Viognier – 223 acres planted (90 hectares)
Viognier has become very fashionable. It is late ripening and can be a struggle in B.C. unless yields are kept low. B.C. Viognier from low yields will often be very aromatic with peach, apricot and jasmine aromas and flavours, and medium to full-bodied while retaining fresh acidity.
Red Wine Varietals of B.C.
Merlot – 1,585 acres planted (641 hectares)
Merlot is B.C.’s most planted grape. In most parts of the world, Merlot is renowned as having soft tannins and a lush, rich texture. In B.C., for reasons linked to the unique climate, the structure of Merlot is completely different. It naturally produces more structured, higher tannin wines than in most parts of the world. B.C. Merlot will typically have a medium to full body, medium to high tannins and flavours that include black cherry, black plum, chocolate and floral violet notes. As in many parts of the world it is often blended with Cabernet Sauvignon and Cabernet Franc.
Pinot Noir – 1,070 acres planted (433 hectares)
Pinot Noir has grown more rapidly in terms of acreage than any other widely planted red grape. Growers find it well suited to the terroir in the central to north part of the Okanagan Valley, where it is not too hot for this early-ripening variety. Style wise, B.C. Pinot Noir tends to have both bright intense cherry, strawberry and raspberry fruit flavour as well as complex spice notes, along with medium tannins and high levels of acidity for structure. As a result, good quality B.C. Pinot Noir tends to age very well.
Cabernet Sauvignon – 767 acres planted (310 hectares)
Cabernet Sauvignon in B.C. is best suited to the warmest sites, typically on the eastern side of the Okanagan Valley near Osoyoos or on the south-facing benches of Cawston in the Similkameen Valley. Typical Cabernet Sauvignon in B.C. has intense cassis and blackberry fruit, structured tannins and high acidity, with a notable dried sage or tobacco note. The wines from ripe vintages can age very well, often drinking well for more than a decade.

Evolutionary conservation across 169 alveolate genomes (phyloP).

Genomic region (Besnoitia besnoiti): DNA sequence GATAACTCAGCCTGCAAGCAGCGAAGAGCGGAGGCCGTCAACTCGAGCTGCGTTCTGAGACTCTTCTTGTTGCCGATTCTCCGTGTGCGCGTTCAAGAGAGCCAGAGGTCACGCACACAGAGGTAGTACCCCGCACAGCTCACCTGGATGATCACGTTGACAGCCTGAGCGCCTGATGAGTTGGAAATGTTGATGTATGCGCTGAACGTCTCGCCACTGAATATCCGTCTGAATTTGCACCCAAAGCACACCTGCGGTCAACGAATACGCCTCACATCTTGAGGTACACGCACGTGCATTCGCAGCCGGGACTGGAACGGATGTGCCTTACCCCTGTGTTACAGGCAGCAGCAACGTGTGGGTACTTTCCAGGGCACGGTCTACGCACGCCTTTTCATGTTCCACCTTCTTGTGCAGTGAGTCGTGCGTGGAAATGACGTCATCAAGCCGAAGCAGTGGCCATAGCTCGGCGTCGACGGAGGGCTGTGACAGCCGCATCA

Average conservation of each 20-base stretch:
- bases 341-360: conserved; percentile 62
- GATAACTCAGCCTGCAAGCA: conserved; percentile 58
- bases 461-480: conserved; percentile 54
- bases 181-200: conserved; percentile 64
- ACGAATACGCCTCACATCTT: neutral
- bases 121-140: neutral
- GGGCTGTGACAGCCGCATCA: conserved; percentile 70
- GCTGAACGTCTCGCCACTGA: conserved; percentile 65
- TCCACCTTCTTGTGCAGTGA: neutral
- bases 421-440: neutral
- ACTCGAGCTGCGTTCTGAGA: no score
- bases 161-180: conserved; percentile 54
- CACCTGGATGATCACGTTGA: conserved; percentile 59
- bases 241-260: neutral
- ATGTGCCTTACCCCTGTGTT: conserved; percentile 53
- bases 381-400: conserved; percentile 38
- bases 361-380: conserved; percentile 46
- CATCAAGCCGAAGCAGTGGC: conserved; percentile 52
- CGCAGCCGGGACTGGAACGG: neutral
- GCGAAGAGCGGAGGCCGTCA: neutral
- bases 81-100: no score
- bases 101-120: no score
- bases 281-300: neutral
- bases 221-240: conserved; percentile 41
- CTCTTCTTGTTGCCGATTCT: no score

Cabernet Franc – 569 acres planted (230 hectares)
Cabernet Franc is increasingly making expressive, quality varietal wines, rather than in its usual role in most of the world as a blending grape. It seems to have a particular affinity with the climate of the south Okanagan Valley and the Similkameen Valley. Wines have bright red fruit, ripe tannins, intense perfume and just a pretty hint of the herbaceous/tobacco character that can be overpowering in overly cool climates. In warm years it produces rich, structured wines yet in cool years it does not overly suffer from greenness, making it well suited to the B.C. climate.
Syrah – 530 acres planted (214 hectares)
B.C. has proven it is well suited to making intensely flavoured, cool climate Syrah. As a result, B.C. Syrah is consistently named the top red wine in Canada in wine competitions. B.C. Syrah falls somewhere between the rich, riper style of warmer climate Australian wines and the medium-bodied, fresher, peppery wines of the northern Rhône Valley in France. B.C. Syrah is intense in fruit, gamey, floral and retains lots of black pepper notes.
Gamay Noir – 178 acres planted (72 hectares)
Gamay plantings are small in B.C., but this varietal is gaining in popularity as it consistently produces high quality wines. The momentum towards lighter, juicier red wines among a growing number of consumers is also helping Gamay’s popularity. A typical B.C. Gamay will be light in body and tannin with fresh juicy acidity, a silky texture and flavours of red berry fruit, cinnamon and minerality.